They're STILL Playing Our Song
Why does a production written by the most popular playwrights in American theatre — with music by some of the top tune smiths of their day, produced a number of hit songs, featured a small cast, garnered a Best Musical Tony nomination, and has been performed internationally for years — simply disappear from the roster of popular hit musical comedies performed annually in America? At Chicago's Porchlight Music Theatre, They're Playing Our Song (book by Neil Simon, lyrics by Carole Bayer Sager, music by Marvin Hamlisch) was a perfect candidate for revival as part of the company's "Porchlight Revisits" series that rediscovers and stages lost gems of the American musical cannon in limited run. Under this microscope, we ask, “Why has this show disappeared?,” and, more importantly, "Does this show have the capacity to entertain a modern audience?"
Diving into those questions was the essence of Porchlight's endeavor, given that They're Playing Our Song, much like the 1970s Broadway hits Godspell, Jesus Christ Superstar, Grease, Pippin, A Little Night Music, Seesaw, The Act, and more, produced songs that became popular hits of the era beyond their theatrical origin. Appearing at the height of Neil Simon's career, the show landed right between his huge hits California Suite (1976) and Chapter Two (1977) and right before
I Ought to Be in Pictures (1980) and Fools (1981). They're Playing Our Song was the kind of laugh-out-loud Rom-Com that theatre audiences were craving in a season that included the heavy going offered by musicals like Sweeney Todd, Ballroom and I Remember Mama. It was funny, quirky, romantic with a classic “meet cute,” as well as a unique theatrical device that solves the conundrum of how to populate the rest of New York in what is, essentially, a two hander.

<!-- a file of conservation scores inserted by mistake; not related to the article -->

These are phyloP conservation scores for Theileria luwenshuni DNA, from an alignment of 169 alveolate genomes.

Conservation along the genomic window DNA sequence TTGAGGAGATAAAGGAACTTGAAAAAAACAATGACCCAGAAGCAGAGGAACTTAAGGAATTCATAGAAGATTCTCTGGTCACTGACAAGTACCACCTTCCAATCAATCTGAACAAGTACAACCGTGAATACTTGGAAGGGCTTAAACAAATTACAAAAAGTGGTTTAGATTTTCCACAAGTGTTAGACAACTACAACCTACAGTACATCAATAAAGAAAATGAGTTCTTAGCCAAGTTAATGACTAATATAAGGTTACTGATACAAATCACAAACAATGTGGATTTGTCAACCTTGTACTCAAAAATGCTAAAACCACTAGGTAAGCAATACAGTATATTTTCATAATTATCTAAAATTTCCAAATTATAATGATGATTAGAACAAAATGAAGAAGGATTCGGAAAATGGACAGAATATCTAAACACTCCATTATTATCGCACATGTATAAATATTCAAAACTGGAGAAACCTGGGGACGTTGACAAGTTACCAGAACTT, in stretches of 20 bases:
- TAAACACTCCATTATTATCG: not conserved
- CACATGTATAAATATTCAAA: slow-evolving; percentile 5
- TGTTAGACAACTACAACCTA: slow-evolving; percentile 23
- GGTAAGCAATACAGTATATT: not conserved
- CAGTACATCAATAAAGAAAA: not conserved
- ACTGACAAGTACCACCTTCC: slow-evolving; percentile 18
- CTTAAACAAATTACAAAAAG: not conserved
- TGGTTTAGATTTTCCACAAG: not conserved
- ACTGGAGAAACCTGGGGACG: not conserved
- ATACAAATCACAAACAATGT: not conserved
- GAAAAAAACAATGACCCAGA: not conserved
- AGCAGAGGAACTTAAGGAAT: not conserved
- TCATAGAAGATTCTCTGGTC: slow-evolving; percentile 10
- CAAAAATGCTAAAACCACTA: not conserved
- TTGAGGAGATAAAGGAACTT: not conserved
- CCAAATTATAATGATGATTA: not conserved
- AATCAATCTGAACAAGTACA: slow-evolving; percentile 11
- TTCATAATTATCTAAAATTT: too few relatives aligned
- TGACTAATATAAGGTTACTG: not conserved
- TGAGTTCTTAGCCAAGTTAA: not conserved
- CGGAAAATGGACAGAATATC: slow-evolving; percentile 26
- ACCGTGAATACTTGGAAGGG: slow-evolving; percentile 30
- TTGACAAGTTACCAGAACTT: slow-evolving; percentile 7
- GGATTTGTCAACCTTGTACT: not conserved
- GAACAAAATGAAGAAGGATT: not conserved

What was once a liability in the mid 1980s and thereafter has now become one of They're Playing Our Song’s greatest strengths, namely, the authentically appropriate Hamlisch/Bayer Sager songs that set the tone and tune of this, demonstrably, 1979 story. Many shows have had to weather falling out of favor as time progressed, but They're Playing Our Song, like Hair and A Chorus Line, boasts a score that is so genuinely supportive to encapsulating the era in which the story is set as to be essential in what makes the piece succeed today. There are those productions such as South Pacific, Bells Are Ringing and West Side Story that, in their time, were terrific examples of the here and now. But many such titles could not survive a transition to becoming a period piece, nor find the rebirth that comes with our curiosity of things popular from another age – like life and times of the late 1970s. It will be interesting to see what contemporary-set productions can cross this bridge to revival interest and achieve long-term success.
For the mission statement of Porchlight Revisits, They're Playing Our Song was a great success, plus a genuinely funny and tuneful musical to spend some time with.
photo: Austin Packard
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